Tongue Tied

This post is broken up into two parts – what I wrote when I was in the US, and a couple of thoughts about settling into Beijing from the past couple of days. Thanks for your patience as I collect my thoughts, recover from jetlag, and figure out how to find consistent internet access to post things and get in touch.

I’m spending the month of August in an intensive language study program offered through Peking University. The tuition for the course has been subsidized by Yenching Academy, to allow the incoming students with no formal language background the opportunity to build a foundation in Mandarin. I am equal parts excited and apprehensive – nervous to be making the move in just a few short days, excited to have the chance to dive into the learning environment at PKU before the classes for my Master’s program officially begin.

Total immersion is the only way I think I will be able to make significant progress when it comes to learning Mandarin, but with this comes a different set of challenges. For a few months, I’ll be capable of interacting with people outside of the Yenching Academy cohort only using the most basic types of communication, and there is always a sense of loneliness associated with the inability to speak frankly and openly with others.

Even so, I relish these chances to listen and observe, and to find contentment without using language of my own. The existence of a language barrier has helped me see the distance between myself and others, and has provided opportunities for private reflection. When traveling in countries where I do not speak the language, I have felt very quiet and at peace. For example: after a long day wandering through the architectural biennale in Venice, I came to realize that I had not spoken a word to another person all day, and didn’t yearn for the company of others in the least. In Hong Kong, when hiking along the paths of Lantau Island surrounding the Big Buddha, I took in the scenery and knew that the moment was more private and more rich for having been experienced in silence.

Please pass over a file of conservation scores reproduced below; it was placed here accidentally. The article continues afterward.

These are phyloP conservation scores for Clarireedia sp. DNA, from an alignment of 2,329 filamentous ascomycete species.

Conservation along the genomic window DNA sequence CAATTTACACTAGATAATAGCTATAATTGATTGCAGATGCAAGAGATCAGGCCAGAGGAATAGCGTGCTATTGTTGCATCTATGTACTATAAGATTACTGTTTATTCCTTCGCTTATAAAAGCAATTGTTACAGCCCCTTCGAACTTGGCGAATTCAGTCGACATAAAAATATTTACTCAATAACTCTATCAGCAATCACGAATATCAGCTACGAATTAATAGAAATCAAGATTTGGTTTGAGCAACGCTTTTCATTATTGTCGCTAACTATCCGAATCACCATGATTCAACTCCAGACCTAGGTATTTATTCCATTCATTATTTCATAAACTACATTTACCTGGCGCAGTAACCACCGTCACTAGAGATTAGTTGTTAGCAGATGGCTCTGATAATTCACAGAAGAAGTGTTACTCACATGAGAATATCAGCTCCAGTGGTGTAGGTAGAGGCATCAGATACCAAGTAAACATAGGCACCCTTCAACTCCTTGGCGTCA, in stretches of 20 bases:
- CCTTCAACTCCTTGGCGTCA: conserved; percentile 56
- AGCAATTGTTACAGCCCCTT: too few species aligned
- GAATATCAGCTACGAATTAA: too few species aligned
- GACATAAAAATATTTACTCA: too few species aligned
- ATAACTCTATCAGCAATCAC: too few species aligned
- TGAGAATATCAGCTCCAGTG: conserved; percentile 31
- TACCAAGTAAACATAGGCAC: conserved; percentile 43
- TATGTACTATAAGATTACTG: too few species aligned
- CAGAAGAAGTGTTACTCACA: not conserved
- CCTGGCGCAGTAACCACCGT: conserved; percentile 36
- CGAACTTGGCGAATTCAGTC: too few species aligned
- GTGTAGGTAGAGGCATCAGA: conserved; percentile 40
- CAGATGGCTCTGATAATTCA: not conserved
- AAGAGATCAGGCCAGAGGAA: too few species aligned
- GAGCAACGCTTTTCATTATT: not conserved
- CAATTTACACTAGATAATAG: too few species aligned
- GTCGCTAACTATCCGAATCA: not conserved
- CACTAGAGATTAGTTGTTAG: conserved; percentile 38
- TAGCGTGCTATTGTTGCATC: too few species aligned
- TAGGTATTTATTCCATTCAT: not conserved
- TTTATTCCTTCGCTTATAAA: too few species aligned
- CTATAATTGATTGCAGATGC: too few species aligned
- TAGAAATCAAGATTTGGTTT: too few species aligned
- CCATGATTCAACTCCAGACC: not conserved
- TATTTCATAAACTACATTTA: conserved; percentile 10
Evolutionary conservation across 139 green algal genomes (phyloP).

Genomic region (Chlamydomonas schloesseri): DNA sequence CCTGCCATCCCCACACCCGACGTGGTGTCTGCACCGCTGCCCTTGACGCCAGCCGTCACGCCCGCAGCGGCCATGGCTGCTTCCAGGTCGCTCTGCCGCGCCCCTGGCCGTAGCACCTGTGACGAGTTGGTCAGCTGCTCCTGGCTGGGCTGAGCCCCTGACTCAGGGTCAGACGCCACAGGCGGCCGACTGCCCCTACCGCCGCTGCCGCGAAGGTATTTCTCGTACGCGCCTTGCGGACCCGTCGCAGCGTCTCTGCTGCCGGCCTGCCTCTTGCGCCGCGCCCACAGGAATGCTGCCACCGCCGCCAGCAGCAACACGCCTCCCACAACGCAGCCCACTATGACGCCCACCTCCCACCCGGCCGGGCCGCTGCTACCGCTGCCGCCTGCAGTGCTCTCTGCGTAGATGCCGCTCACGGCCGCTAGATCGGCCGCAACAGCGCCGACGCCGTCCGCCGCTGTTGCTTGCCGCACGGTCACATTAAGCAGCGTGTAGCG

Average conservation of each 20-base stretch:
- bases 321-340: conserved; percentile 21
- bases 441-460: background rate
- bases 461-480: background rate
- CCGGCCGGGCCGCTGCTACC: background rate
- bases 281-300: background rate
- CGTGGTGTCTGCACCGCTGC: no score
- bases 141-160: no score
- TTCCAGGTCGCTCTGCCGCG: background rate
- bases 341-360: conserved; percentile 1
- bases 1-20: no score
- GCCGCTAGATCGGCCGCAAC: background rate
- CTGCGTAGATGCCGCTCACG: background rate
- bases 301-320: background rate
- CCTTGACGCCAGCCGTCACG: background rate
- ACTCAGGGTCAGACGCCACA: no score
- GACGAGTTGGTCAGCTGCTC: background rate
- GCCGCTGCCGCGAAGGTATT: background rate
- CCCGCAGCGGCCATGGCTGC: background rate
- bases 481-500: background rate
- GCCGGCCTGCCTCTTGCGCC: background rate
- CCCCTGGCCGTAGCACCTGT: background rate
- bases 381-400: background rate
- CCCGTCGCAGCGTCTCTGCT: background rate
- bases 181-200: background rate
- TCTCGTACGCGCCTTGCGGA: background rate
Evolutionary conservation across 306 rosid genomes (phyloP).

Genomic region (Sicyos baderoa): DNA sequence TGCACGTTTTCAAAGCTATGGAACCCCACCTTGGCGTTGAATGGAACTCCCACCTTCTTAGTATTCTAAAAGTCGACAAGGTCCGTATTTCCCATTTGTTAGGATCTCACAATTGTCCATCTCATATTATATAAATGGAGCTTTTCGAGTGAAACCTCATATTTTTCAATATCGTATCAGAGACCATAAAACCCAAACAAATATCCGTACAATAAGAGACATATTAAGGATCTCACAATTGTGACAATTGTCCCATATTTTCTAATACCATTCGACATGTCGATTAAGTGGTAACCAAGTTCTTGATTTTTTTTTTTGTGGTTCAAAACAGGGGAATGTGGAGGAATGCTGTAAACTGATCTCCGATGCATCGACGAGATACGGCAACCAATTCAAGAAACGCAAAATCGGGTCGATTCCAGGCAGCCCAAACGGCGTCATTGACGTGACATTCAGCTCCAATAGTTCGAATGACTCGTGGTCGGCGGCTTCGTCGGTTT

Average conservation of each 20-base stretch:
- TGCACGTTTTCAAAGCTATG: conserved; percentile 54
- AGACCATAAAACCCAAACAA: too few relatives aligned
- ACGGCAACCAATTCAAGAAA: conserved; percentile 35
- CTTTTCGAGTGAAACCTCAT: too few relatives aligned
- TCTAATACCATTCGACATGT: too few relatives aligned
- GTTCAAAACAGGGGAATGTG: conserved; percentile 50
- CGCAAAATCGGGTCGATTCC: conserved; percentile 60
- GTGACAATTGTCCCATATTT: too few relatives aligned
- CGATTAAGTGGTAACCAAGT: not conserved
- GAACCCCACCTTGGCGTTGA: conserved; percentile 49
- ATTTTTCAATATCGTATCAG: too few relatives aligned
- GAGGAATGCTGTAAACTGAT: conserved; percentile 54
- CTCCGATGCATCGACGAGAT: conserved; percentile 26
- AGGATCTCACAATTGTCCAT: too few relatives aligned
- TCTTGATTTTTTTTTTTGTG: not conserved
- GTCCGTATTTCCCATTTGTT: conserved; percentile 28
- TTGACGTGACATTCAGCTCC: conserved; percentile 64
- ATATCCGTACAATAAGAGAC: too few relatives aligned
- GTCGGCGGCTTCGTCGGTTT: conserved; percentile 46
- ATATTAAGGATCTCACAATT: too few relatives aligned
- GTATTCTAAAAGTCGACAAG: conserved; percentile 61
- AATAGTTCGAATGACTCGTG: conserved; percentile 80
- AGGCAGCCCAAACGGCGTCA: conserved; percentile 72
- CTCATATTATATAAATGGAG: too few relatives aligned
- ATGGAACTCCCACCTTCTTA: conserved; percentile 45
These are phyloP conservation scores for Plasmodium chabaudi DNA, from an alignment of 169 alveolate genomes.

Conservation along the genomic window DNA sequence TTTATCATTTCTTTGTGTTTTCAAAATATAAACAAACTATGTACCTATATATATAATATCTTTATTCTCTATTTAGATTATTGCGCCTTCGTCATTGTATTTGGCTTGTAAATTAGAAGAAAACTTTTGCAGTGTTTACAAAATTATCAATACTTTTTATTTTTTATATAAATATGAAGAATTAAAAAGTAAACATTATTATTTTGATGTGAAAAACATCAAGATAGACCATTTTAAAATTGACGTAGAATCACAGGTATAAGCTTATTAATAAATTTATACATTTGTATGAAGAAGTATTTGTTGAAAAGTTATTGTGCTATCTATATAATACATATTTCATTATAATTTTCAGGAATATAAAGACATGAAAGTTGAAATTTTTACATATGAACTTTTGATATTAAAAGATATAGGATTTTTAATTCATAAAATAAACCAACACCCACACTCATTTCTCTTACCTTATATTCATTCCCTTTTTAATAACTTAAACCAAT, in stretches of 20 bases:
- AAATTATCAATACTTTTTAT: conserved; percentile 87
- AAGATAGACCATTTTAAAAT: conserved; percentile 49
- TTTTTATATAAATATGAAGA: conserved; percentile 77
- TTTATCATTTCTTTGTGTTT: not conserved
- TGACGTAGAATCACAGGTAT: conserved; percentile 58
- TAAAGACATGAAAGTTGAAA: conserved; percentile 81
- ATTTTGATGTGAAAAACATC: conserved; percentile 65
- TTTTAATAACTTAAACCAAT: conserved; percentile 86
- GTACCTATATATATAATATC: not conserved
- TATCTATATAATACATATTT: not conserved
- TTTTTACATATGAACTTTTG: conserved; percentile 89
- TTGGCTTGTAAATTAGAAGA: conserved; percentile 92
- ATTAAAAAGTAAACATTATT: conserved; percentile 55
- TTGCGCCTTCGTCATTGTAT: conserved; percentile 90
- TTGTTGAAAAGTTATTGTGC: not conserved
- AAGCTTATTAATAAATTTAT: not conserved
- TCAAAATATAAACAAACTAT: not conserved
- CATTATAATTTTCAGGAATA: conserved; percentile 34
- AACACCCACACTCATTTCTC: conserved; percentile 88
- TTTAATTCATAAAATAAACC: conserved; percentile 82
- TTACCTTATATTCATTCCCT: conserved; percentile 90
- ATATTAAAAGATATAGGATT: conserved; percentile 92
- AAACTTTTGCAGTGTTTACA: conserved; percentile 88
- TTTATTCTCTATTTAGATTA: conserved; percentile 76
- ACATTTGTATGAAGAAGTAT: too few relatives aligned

lake.jpg

Shortly before I left for China, I got a copy of Jhumpa Lahiri’s newest book out of the library. In Other Words is Lahiri’s first book written in Italian, and I found so much of it to be a beautiful reflection on the nature of adopting a new language and immersing oneself in a new culture. She talks about how writing in Italian provides her with a new way to express herself – allowing her to speak like a child for the first time in years, with all of the blatant honesty and beauty that such simple language allows.

Early in the book, she talks about attempting to learn Italian when she lived in New York City – carving out an hour or more each week to attend lessons and practice the language:

“If you study a foreign language that way, you won’t drown. The other language is always there to support you, to save you. But you can’t float without the possibility of drowning, of sinking. To know a new language, to immerse yourself, you have to leave the shore. Without a life vest. Without depending on solid ground.” – Jhumpa Lahiri, In Other Words